There's something about former Vice President Dick Cheney that's been struggling to get out like a rare bald eagle chick ready to hatch. After listening to his remarks this weekend about Rush Limbaugh (loves him) and Colin Powell (doesn't), and his jut-jawed "I don't regret anything" moment on CBS, I know what it is:
Mr. Cheney is now replacing Richard Nixon in the national political and cultural consciousness as the Gorgeous George of our era, the guy whose very existence makes some people furious and who brings to the surface all those intense and complex emotions about power and the people who wield it. And, like Mr. Nixon, the former Bush Veep can't help himself and won't ever stop reopening the wounds.
Forget Rush Limbaugh, dissed by Barack Obama at the one-big-happy-family White House Correspondents' Dinner. Mr. Limbaugh is just a voice, albeit successfully shrill and hugely popular. He's irritating or entertaining, depending on your politics. But he's no Nixon, whose image alone could trigger spasms in the national psyche.
Rush is often called bad but rarely evil.
This Cheney role comes just in time for those of us who were reminded by "Frost/Nixon" just how much we missed the original. As knotty as the man was himself, he could somehow make everything else seem clearer. Life without him appeared colorless, less darkly symphonic. While he was around, kicked after a defeat or voted in by a landslide, he provided psychological hand-holds in a post-1950s world where there was always mysterious and dangerous trouble lurking somewhere. He gave a face to your fears, whether you feared him or worried about the things he feared.
Mr. Nixon's Shakespearean behavior was always a giant societal Rorschach, and continued to be well after he left the White House amid charges that he shredded the Constitution. Other than George W. Bush, apparently renditioned into the Texas brush, who else can complainers say that about these days other than Dick Cheney?
But Mr. Cheney is like the Nixon Terminator 2, T-1000, the improved version. Torture, OK, but no self-torture with him.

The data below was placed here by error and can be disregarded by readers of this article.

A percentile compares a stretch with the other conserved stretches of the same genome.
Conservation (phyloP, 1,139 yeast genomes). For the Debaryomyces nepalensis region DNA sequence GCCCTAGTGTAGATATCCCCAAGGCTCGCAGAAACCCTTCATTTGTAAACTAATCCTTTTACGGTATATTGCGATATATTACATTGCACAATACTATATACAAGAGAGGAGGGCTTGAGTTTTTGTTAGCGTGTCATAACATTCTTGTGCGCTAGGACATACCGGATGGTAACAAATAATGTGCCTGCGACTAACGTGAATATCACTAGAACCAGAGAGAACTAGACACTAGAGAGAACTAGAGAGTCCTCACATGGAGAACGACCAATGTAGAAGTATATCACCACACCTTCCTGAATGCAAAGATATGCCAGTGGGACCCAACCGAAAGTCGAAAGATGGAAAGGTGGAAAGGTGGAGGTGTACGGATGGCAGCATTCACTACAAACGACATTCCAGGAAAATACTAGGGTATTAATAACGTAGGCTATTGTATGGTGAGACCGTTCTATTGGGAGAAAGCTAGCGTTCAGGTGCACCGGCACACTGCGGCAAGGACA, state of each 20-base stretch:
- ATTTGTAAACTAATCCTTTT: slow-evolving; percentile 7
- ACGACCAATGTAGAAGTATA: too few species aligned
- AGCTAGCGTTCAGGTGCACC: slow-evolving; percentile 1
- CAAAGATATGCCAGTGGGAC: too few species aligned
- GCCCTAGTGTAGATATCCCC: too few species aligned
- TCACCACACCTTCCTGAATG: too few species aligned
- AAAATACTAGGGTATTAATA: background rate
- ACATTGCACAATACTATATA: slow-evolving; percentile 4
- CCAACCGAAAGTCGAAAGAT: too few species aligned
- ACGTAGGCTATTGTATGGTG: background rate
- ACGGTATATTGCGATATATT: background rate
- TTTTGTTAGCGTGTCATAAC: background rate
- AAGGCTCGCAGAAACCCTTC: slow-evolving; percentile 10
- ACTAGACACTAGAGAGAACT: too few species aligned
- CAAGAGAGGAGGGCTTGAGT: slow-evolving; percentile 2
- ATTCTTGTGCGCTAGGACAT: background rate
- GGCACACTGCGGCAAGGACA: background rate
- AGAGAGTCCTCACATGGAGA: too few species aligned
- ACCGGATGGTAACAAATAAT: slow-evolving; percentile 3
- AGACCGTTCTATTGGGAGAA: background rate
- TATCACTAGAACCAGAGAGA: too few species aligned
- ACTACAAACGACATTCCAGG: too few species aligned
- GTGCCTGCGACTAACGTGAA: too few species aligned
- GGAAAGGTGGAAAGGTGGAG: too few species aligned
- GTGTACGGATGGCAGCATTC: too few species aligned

Mr. Cheney does not have the jowly, 3 a.m., talking to portraits and praying with Henry Kissinger (pick a more trustworthy prayer partner!) madness of Richard Nixon, or his visionary command of foreign policy and political detail. There's still a Nixon hole where the philharmonic complexity of the character can never be filled by anyone else.
But Richard Cheney's self-assured manner makes up for Nixon's gnawing self-consciousness. Mr. Cheney isn't seeking revenge for past perceived slights. He's just still hunting down the guilty with the sure-footedness of an official Inquisitor. Even out of power he perseveres, fearlessly defenestrating those he thinks are weakening the country, including Barack Obama, who he essentially accused of giving comfort to the enemy by getting squishy on terrorists.
And on Face the Nation Sunday, he even used the word "enemies." OK, he was quoting the oath of office, but it still had that old familiar ring.
Most interesting, though, is that there's a whole separate standard for Mr. Cheney, as there came to be for Richard Nixon. Wanda Sykes can get by calling Rush Limbaugh a traitor at the Correspondents' dinner -- and wishing for his death. But when Mr. Cheney suggests Colin Powell is a Democrat, watch out!
By the way: if Ann Coulter started calling herself a comedienne (only she wouldn't use the Frenchy version), would she be invited to emcee the White House/press gang bang so she could be shocking and accusatory, because she's so good at that? Or have we done away with any pretext of unbiased/fair-and-balanced press events? Just asking.
This is why Mr. Cheney is such a refreshing pail of water on the face of feel-good hypocrisy loose on the land these days. He is what he is, like it or not. The only question left is: who will be the present day David Frost? Maybe someone from The View.
Welcome back, Dick.